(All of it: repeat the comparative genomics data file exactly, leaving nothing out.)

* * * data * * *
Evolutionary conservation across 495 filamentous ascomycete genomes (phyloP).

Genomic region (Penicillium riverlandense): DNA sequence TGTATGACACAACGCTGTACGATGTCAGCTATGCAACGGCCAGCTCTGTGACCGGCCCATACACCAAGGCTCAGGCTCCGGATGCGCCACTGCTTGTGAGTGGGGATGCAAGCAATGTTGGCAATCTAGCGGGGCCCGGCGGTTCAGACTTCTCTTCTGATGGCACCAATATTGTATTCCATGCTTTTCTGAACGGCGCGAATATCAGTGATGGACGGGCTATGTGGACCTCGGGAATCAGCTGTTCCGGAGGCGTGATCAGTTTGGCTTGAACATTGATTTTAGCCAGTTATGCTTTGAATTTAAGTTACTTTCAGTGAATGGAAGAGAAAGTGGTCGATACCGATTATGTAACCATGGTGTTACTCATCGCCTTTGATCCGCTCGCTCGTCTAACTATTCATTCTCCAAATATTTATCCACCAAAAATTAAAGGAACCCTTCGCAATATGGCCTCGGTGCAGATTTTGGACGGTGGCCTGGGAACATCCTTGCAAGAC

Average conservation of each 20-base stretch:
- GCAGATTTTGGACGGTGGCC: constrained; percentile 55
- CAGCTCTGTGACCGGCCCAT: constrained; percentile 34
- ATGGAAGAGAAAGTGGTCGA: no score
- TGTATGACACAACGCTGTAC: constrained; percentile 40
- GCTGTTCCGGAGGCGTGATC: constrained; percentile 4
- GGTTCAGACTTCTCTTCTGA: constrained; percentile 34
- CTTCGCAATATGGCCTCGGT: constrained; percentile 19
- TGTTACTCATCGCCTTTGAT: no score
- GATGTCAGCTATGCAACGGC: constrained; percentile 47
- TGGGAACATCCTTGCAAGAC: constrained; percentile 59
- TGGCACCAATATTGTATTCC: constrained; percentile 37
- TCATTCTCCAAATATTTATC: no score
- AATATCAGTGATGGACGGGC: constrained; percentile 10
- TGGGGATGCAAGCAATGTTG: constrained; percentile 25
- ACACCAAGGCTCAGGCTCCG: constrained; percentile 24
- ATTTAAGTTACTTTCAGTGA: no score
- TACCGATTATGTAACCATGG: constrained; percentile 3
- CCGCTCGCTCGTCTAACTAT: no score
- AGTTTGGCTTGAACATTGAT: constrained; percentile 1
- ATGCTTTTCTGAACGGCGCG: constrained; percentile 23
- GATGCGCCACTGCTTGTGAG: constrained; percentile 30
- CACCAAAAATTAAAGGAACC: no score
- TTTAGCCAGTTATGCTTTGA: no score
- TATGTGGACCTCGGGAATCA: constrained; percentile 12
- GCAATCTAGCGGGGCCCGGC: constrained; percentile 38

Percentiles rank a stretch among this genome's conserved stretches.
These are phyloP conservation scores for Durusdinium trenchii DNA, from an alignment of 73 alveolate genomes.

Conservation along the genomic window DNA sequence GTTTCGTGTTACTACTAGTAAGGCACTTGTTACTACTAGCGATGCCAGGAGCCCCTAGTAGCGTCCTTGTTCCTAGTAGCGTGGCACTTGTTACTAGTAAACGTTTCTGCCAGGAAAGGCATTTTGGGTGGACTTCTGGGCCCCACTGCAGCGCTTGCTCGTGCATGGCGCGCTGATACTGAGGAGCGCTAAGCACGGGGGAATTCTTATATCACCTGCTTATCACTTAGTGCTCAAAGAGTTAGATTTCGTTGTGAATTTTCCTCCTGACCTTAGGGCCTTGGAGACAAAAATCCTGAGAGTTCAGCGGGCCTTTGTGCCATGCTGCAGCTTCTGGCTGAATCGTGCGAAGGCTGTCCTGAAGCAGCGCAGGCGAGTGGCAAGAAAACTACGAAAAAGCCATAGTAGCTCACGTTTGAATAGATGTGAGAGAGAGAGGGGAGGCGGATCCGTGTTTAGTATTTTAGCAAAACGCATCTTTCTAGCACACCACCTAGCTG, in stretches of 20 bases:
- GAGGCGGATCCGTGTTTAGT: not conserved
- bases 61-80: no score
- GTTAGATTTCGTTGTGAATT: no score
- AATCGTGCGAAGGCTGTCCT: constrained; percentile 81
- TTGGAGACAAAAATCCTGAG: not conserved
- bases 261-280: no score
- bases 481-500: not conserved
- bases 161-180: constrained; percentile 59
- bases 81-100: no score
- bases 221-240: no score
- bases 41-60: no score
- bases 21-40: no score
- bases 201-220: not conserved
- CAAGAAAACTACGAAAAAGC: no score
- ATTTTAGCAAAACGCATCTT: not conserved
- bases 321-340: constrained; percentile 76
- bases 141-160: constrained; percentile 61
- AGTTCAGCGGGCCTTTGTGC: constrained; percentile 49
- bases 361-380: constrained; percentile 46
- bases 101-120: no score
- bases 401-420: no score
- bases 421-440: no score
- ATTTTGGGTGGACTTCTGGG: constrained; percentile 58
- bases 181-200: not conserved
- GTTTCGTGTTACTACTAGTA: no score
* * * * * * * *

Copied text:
Evolutionary conservation across 495 filamentous ascomycete genomes (phyloP).

Genomic region (Penicillium riverlandense): DNA sequence TGTATGACACAACGCTGTACGATGTCAGCTATGCAACGGCCAGCTCTGTGACCGGCCCATACACCAAGGCTCAGGCTCCGGATGCGCCACTGCTTGTGAGTGGGGATGCAAGCAATGTTGGCAATCTAGCGGGGCCCGGCGGTTCAGACTTCTCTTCTGATGGCACCAATATTGTATTCCATGCTTTTCTGAACGGCGCGAATATCAGTGATGGACGGGCTATGTGGACCTCGGGAATCAGCTGTTCCGGAGGCGTGATCAGTTTGGCTTGAACATTGATTTTAGCCAGTTATGCTTTGAATTTAAGTTACTTTCAGTGAATGGAAGAGAAAGTGGTCGATACCGATTATGTAACCATGGTGTTACTCATCGCCTTTGATCCGCTCGCTCGTCTAACTATTCATTCTCCAAATATTTATCCACCAAAAATTAAAGGAACCCTTCGCAATATGGCCTCGGTGCAGATTTTGGACGGTGGCCTGGGAACATCCTTGCAAGAC

Average conservation of each 20-base stretch:
- GCAGATTTTGGACGGTGGCC: constrained; percentile 55
- CAGCTCTGTGACCGGCCCAT: constrained; percentile 34
- ATGGAAGAGAAAGTGGTCGA: no score
- TGTATGACACAACGCTGTAC: constrained; percentile 40
- GCTGTTCCGGAGGCGTGATC: constrained; percentile 4
- GGTTCAGACTTCTCTTCTGA: constrained; percentile 34
- CTTCGCAATATGGCCTCGGT: constrained; percentile 19
- TGTTACTCATCGCCTTTGAT: no score
- GATGTCAGCTATGCAACGGC: constrained; percentile 47
- TGGGAACATCCTTGCAAGAC: constrained; percentile 59
- TGGCACCAATATTGTATTCC: constrained; percentile 37
- TCATTCTCCAAATATTTATC: no score
- AATATCAGTGATGGACGGGC: constrained; percentile 10
- TGGGGATGCAAGCAATGTTG: constrained; percentile 25
- ACACCAAGGCTCAGGCTCCG: constrained; percentile 24
- ATTTAAGTTACTTTCAGTGA: no score
- TACCGATTATGTAACCATGG: constrained; percentile 3
- CCGCTCGCTCGTCTAACTAT: no score
- AGTTTGGCTTGAACATTGAT: constrained; percentile 1
- ATGCTTTTCTGAACGGCGCG: constrained; percentile 23
- GATGCGCCACTGCTTGTGAG: constrained; percentile 30
- CACCAAAAATTAAAGGAACC: no score
- TTTAGCCAGTTATGCTTTGA: no score
- TATGTGGACCTCGGGAATCA: constrained; percentile 12
- GCAATCTAGCGGGGCCCGGC: constrained; percentile 38

Percentiles rank a stretch among this genome's conserved stretches.
These are phyloP conservation scores for Durusdinium trenchii DNA, from an alignment of 73 alveolate genomes.

Conservation along the genomic window DNA sequence GTTTCGTGTTACTACTAGTAAGGCACTTGTTACTACTAGCGATGCCAGGAGCCCCTAGTAGCGTCCTTGTTCCTAGTAGCGTGGCACTTGTTACTAGTAAACGTTTCTGCCAGGAAAGGCATTTTGGGTGGACTTCTGGGCCCCACTGCAGCGCTTGCTCGTGCATGGCGCGCTGATACTGAGGAGCGCTAAGCACGGGGGAATTCTTATATCACCTGCTTATCACTTAGTGCTCAAAGAGTTAGATTTCGTTGTGAATTTTCCTCCTGACCTTAGGGCCTTGGAGACAAAAATCCTGAGAGTTCAGCGGGCCTTTGTGCCATGCTGCAGCTTCTGGCTGAATCGTGCGAAGGCTGTCCTGAAGCAGCGCAGGCGAGTGGCAAGAAAACTACGAAAAAGCCATAGTAGCTCACGTTTGAATAGATGTGAGAGAGAGAGGGGAGGCGGATCCGTGTTTAGTATTTTAGCAAAACGCATCTTTCTAGCACACCACCTAGCTG, in stretches of 20 bases:
- GAGGCGGATCCGTGTTTAGT: not conserved
- bases 61-80: no score
- GTTAGATTTCGTTGTGAATT: no score
- AATCGTGCGAAGGCTGTCCT: constrained; percentile 81
- TTGGAGACAAAAATCCTGAG: not conserved
- bases 261-280: no score
- bases 481-500: not conserved
- bases 161-180: constrained; percentile 59
- bases 81-100: no score
- bases 221-240: no score
- bases 41-60: no score
- bases 21-40: no score
- bases 201-220: not conserved
- CAAGAAAACTACGAAAAAGC: no score
- ATTTTAGCAAAACGCATCTT: not conserved
- bases 321-340: constrained; percentile 76
- bases 141-160: constrained; percentile 61
- AGTTCAGCGGGCCTTTGTGC: constrained; percentile 49
- bases 361-380: constrained; percentile 46
- bases 101-120: no score
- bases 401-420: no score
- bases 421-440: no score
- ATTTTGGGTGGACTTCTGGG: constrained; percentile 58
- bases 181-200: not conserved
- GTTTCGTGTTACTACTAGTA: no score